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Budget 2023: Small business owner says cost-of-living measures will hopefully help her retain staff

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Empeal CEO Sohini De and her husband Aurobinda, who is the company's chief technical officer

Empeal CEO Sohini De and her husband Aurobinda, who is the company's chief technical officer

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Empeal CEO Sohini De and her husband Aurobinda, who is the company's chief technical officer

A small-business owner said there are many positives from Budget 2023. However, she would have liked to see more supports that would help increase investment in small firms.

Sohini De (49) moved to Ireland from India 22 years ago and co-founded her company Empeal, which provides an app it describes as a “health coach in your pocket” – with husband Aurobinda in 2018.

The firm has a staff of nine in Ireland, as well as 10 support technicians based in India.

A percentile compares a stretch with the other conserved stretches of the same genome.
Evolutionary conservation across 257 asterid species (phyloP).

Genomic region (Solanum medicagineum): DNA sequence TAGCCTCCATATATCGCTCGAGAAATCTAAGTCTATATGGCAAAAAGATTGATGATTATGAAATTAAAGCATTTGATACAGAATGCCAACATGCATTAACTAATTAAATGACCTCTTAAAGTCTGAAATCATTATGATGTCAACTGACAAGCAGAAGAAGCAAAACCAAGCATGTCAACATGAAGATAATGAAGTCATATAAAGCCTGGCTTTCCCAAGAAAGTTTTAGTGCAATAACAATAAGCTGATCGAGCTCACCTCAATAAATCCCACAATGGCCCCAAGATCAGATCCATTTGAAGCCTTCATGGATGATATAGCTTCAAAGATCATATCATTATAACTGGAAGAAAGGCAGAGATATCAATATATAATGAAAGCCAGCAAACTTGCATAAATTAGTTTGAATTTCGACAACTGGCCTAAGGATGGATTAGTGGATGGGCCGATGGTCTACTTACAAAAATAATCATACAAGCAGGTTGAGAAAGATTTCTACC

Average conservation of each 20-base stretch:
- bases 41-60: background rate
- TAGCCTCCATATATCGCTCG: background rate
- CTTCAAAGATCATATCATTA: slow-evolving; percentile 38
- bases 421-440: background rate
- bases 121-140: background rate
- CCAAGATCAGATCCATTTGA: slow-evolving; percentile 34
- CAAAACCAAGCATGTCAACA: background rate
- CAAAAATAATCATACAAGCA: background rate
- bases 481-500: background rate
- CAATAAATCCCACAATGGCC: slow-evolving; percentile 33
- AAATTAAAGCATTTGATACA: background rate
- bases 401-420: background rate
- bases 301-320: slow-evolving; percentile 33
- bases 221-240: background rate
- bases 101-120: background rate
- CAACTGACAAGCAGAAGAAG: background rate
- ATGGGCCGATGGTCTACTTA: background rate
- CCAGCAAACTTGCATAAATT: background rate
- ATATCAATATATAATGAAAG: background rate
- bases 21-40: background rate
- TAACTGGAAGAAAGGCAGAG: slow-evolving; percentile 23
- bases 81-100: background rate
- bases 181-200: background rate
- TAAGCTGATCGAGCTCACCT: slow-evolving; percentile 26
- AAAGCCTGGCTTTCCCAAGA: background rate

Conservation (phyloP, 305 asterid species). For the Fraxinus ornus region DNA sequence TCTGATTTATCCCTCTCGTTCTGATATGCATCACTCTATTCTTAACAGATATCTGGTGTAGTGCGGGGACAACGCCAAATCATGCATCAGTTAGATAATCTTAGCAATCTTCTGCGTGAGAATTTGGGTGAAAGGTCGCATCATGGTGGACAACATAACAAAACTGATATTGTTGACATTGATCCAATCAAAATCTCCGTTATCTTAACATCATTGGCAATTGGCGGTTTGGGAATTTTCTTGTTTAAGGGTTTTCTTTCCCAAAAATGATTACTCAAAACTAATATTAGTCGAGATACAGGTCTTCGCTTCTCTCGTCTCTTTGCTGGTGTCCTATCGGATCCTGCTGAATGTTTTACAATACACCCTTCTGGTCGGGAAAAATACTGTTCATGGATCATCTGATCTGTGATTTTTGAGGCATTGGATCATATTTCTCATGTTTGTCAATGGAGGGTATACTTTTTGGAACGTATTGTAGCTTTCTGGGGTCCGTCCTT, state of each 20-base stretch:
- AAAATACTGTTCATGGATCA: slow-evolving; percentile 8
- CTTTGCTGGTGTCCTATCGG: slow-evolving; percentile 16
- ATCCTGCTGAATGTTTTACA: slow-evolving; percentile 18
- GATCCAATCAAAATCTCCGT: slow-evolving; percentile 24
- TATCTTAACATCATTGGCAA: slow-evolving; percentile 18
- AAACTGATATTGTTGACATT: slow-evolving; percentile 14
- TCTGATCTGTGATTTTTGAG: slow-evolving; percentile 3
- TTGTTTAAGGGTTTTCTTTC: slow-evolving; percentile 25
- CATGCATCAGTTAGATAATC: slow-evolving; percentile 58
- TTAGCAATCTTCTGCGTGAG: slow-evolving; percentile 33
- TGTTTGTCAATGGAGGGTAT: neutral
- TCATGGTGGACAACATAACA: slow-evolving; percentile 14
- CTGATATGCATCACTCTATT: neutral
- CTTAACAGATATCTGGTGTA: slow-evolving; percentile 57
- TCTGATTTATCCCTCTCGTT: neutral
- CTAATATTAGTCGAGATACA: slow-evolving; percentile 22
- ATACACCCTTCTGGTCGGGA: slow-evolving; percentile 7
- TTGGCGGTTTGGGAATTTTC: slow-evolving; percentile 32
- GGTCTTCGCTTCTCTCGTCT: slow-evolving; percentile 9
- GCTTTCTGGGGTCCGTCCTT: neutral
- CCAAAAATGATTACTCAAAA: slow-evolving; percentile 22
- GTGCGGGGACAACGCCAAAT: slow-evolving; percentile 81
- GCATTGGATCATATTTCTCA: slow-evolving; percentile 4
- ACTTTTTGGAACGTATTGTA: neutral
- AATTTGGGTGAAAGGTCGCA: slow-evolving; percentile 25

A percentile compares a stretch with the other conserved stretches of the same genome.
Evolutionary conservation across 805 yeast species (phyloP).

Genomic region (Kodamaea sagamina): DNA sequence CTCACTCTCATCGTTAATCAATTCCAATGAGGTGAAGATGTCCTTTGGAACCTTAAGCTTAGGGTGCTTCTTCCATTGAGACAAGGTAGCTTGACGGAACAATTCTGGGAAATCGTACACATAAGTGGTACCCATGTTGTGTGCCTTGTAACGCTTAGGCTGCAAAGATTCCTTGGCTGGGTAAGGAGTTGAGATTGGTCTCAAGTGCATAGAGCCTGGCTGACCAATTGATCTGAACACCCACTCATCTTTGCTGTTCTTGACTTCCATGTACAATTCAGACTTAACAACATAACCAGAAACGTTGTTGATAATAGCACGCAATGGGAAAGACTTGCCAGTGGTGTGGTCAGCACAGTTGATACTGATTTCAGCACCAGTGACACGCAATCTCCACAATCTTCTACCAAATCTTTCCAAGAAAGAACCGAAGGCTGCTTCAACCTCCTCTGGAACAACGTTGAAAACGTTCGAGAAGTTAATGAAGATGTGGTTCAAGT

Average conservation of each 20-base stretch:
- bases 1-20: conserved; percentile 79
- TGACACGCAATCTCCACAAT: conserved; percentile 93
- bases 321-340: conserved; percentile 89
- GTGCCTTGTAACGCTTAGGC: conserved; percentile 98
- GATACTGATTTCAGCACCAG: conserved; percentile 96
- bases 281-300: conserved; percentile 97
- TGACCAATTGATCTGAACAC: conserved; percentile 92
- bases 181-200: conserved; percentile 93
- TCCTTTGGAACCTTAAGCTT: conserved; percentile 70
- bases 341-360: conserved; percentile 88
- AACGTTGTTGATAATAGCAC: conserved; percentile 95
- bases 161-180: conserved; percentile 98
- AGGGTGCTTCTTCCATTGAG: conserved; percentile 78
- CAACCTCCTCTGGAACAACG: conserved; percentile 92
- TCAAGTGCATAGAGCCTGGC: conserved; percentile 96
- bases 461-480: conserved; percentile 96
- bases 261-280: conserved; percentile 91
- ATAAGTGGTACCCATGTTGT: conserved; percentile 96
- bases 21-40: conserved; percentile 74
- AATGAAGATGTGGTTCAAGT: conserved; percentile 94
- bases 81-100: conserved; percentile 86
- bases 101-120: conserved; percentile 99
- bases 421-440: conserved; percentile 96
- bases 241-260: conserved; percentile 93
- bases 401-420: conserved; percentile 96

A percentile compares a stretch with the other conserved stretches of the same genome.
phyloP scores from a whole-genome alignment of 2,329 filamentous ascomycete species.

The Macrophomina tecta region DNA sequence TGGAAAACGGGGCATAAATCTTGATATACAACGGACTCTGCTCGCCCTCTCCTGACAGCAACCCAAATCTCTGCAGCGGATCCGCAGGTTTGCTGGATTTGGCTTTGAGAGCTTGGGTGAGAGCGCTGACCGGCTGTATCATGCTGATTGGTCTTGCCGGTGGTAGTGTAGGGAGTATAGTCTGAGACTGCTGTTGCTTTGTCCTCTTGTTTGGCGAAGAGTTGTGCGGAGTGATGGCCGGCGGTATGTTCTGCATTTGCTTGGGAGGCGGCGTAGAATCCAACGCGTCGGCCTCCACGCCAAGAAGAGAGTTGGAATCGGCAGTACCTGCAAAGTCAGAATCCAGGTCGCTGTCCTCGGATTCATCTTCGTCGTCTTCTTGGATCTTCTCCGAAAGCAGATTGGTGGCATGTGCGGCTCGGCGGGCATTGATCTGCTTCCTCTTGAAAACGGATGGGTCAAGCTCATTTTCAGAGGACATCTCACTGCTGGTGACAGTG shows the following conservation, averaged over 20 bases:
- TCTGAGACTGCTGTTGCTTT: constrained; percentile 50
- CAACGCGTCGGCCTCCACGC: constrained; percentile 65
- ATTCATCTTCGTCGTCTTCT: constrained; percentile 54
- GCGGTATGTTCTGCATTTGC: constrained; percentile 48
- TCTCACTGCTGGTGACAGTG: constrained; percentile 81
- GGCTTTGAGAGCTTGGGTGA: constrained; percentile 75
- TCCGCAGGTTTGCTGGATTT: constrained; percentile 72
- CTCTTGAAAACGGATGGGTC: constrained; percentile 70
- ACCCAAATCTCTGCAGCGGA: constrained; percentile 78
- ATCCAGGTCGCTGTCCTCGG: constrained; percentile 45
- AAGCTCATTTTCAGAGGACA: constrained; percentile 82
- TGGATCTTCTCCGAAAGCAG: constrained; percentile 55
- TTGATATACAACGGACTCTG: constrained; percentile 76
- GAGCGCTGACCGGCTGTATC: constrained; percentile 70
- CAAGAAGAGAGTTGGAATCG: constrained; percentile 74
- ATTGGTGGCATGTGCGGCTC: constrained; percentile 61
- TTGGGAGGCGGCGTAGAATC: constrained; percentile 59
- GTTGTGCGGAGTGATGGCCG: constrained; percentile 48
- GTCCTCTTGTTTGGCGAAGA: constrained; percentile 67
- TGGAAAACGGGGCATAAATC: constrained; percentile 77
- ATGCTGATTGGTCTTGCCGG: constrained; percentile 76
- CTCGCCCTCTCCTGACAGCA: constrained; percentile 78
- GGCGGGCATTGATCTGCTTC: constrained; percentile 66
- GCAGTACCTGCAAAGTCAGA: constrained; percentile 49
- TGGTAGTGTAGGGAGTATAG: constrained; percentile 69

One issue the start-up has faced is retaining employees, and Ms De is happy that some of the cost-of-living measures introduced today may help her staff stay in Dublin. 

“The vacant-property tax will definitely alleviate some housing issues, as housing is having an impact on keeping talent (in Dublin),” she said. 

“We also need more women to come into the labour market again, so we really welcome the reduction in childcare costs and we think it’s a very positive step.

“From a business perspective, they could have done something to boost the Irish enterprise competitiveness vs the UK and also the support to increase investment in small firms.”

Ms De said she would have liked to have seen additional support from the Government to support Ireland’s “indigenous enterprises”. 

“Covid-19 has created havoc within our sector, start-ups and SMEs, but we also need to focus on retaining and attracting investment – whether it’s Irish investment or FDI (foreign direct investment) – but we need investment in this sector. It’s a big, big issue at the moment and with high inflation, the economic outlook isn’t looking great for the next 15-20 months,” she said.

Ms De said start-ups “need more help” and schemes like the Employment Investment Incentive (EII) need to be “more relevant” for the sector.

EII is a tax relief which aims to encourage individuals to provide equity-based finance to trading companies. She argued that Irish investors are “very sensitive” to EII and the ability of start-ups to attract investment is hindered as a result. “It is hugely onerous on start-ups like us,” she added.

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